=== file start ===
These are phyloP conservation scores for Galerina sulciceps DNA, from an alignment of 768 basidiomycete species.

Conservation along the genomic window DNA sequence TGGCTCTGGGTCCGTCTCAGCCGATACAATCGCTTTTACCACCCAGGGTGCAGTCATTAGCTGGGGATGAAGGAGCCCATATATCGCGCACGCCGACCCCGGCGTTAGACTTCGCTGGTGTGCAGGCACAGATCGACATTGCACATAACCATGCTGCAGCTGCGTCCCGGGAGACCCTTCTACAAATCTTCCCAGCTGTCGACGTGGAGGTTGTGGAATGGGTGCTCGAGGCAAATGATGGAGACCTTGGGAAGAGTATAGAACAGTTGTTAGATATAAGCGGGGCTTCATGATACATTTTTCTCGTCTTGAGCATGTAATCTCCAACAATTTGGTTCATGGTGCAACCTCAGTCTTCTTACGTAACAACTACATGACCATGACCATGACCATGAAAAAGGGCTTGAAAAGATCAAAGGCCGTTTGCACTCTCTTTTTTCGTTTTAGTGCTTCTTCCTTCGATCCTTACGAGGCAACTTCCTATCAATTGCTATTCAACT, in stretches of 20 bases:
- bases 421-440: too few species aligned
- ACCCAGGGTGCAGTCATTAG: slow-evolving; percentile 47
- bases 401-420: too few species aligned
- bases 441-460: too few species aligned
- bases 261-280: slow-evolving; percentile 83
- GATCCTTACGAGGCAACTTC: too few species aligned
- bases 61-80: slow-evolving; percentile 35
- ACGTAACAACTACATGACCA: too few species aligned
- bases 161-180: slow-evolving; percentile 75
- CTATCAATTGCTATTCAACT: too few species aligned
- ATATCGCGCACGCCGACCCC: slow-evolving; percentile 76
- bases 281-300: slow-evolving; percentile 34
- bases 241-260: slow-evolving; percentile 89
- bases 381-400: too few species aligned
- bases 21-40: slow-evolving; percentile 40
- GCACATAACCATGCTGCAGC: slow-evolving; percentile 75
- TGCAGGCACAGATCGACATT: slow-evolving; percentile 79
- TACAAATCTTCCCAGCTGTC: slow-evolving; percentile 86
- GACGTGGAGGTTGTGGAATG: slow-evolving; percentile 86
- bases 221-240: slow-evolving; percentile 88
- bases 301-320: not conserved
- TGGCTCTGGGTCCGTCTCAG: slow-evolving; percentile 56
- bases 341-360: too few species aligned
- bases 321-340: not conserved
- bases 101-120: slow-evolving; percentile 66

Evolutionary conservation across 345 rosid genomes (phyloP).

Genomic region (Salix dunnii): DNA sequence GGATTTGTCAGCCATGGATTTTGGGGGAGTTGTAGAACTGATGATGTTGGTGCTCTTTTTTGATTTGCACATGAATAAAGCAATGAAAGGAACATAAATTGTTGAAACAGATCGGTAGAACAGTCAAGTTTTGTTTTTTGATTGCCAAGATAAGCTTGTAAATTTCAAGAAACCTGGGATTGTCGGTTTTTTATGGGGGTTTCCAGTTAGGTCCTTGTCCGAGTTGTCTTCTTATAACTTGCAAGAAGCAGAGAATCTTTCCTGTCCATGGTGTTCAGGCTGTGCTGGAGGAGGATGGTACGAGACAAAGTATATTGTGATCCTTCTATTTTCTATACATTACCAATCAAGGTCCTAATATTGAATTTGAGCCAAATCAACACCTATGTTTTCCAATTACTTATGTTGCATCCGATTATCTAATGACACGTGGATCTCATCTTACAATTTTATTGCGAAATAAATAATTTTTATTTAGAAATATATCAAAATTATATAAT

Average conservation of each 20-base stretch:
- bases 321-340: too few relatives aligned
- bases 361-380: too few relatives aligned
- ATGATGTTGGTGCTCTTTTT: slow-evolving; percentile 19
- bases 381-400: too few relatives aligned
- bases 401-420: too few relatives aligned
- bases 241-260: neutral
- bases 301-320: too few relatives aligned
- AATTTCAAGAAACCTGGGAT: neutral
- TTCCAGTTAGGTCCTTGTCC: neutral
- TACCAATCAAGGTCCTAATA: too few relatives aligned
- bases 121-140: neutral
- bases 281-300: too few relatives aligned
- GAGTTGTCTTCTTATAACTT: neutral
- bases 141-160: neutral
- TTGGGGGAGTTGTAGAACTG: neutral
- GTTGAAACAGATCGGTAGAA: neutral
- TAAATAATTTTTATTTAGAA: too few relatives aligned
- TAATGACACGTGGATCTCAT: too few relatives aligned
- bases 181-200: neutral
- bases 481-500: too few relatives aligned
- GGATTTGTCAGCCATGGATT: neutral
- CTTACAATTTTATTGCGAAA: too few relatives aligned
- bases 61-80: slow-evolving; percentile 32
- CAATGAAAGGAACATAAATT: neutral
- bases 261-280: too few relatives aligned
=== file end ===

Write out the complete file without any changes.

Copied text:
These are phyloP conservation scores for Galerina sulciceps DNA, from an alignment of 768 basidiomycete species.

Conservation along the genomic window DNA sequence TGGCTCTGGGTCCGTCTCAGCCGATACAATCGCTTTTACCACCCAGGGTGCAGTCATTAGCTGGGGATGAAGGAGCCCATATATCGCGCACGCCGACCCCGGCGTTAGACTTCGCTGGTGTGCAGGCACAGATCGACATTGCACATAACCATGCTGCAGCTGCGTCCCGGGAGACCCTTCTACAAATCTTCCCAGCTGTCGACGTGGAGGTTGTGGAATGGGTGCTCGAGGCAAATGATGGAGACCTTGGGAAGAGTATAGAACAGTTGTTAGATATAAGCGGGGCTTCATGATACATTTTTCTCGTCTTGAGCATGTAATCTCCAACAATTTGGTTCATGGTGCAACCTCAGTCTTCTTACGTAACAACTACATGACCATGACCATGACCATGAAAAAGGGCTTGAAAAGATCAAAGGCCGTTTGCACTCTCTTTTTTCGTTTTAGTGCTTCTTCCTTCGATCCTTACGAGGCAACTTCCTATCAATTGCTATTCAACT, in stretches of 20 bases:
- bases 421-440: too few species aligned
- ACCCAGGGTGCAGTCATTAG: slow-evolving; percentile 47
- bases 401-420: too few species aligned
- bases 441-460: too few species aligned
- bases 261-280: slow-evolving; percentile 83
- GATCCTTACGAGGCAACTTC: too few species aligned
- bases 61-80: slow-evolving; percentile 35
- ACGTAACAACTACATGACCA: too few species aligned
- bases 161-180: slow-evolving; percentile 75
- CTATCAATTGCTATTCAACT: too few species aligned
- ATATCGCGCACGCCGACCCC: slow-evolving; percentile 76
- bases 281-300: slow-evolving; percentile 34
- bases 241-260: slow-evolving; percentile 89
- bases 381-400: too few species aligned
- bases 21-40: slow-evolving; percentile 40
- GCACATAACCATGCTGCAGC: slow-evolving; percentile 75
- TGCAGGCACAGATCGACATT: slow-evolving; percentile 79
- TACAAATCTTCCCAGCTGTC: slow-evolving; percentile 86
- GACGTGGAGGTTGTGGAATG: slow-evolving; percentile 86
- bases 221-240: slow-evolving; percentile 88
- bases 301-320: not conserved
- TGGCTCTGGGTCCGTCTCAG: slow-evolving; percentile 56
- bases 341-360: too few species aligned
- bases 321-340: not conserved
- bases 101-120: slow-evolving; percentile 66

Evolutionary conservation across 345 rosid genomes (phyloP).

Genomic region (Salix dunnii): DNA sequence GGATTTGTCAGCCATGGATTTTGGGGGAGTTGTAGAACTGATGATGTTGGTGCTCTTTTTTGATTTGCACATGAATAAAGCAATGAAAGGAACATAAATTGTTGAAACAGATCGGTAGAACAGTCAAGTTTTGTTTTTTGATTGCCAAGATAAGCTTGTAAATTTCAAGAAACCTGGGATTGTCGGTTTTTTATGGGGGTTTCCAGTTAGGTCCTTGTCCGAGTTGTCTTCTTATAACTTGCAAGAAGCAGAGAATCTTTCCTGTCCATGGTGTTCAGGCTGTGCTGGAGGAGGATGGTACGAGACAAAGTATATTGTGATCCTTCTATTTTCTATACATTACCAATCAAGGTCCTAATATTGAATTTGAGCCAAATCAACACCTATGTTTTCCAATTACTTATGTTGCATCCGATTATCTAATGACACGTGGATCTCATCTTACAATTTTATTGCGAAATAAATAATTTTTATTTAGAAATATATCAAAATTATATAAT

Average conservation of each 20-base stretch:
- bases 321-340: too few relatives aligned
- bases 361-380: too few relatives aligned
- ATGATGTTGGTGCTCTTTTT: slow-evolving; percentile 19
- bases 381-400: too few relatives aligned
- bases 401-420: too few relatives aligned
- bases 241-260: neutral
- bases 301-320: too few relatives aligned
- AATTTCAAGAAACCTGGGAT: neutral
- TTCCAGTTAGGTCCTTGTCC: neutral
- TACCAATCAAGGTCCTAATA: too few relatives aligned
- bases 121-140: neutral
- bases 281-300: too few relatives aligned
- GAGTTGTCTTCTTATAACTT: neutral
- bases 141-160: neutral
- TTGGGGGAGTTGTAGAACTG: neutral
- GTTGAAACAGATCGGTAGAA: neutral
- TAAATAATTTTTATTTAGAA: too few relatives aligned
- TAATGACACGTGGATCTCAT: too few relatives aligned
- bases 181-200: neutral
- bases 481-500: too few relatives aligned
- GGATTTGTCAGCCATGGATT: neutral
- CTTACAATTTTATTGCGAAA: too few relatives aligned
- bases 61-80: slow-evolving; percentile 32
- CAATGAAAGGAACATAAATT: neutral
- bases 261-280: too few relatives aligned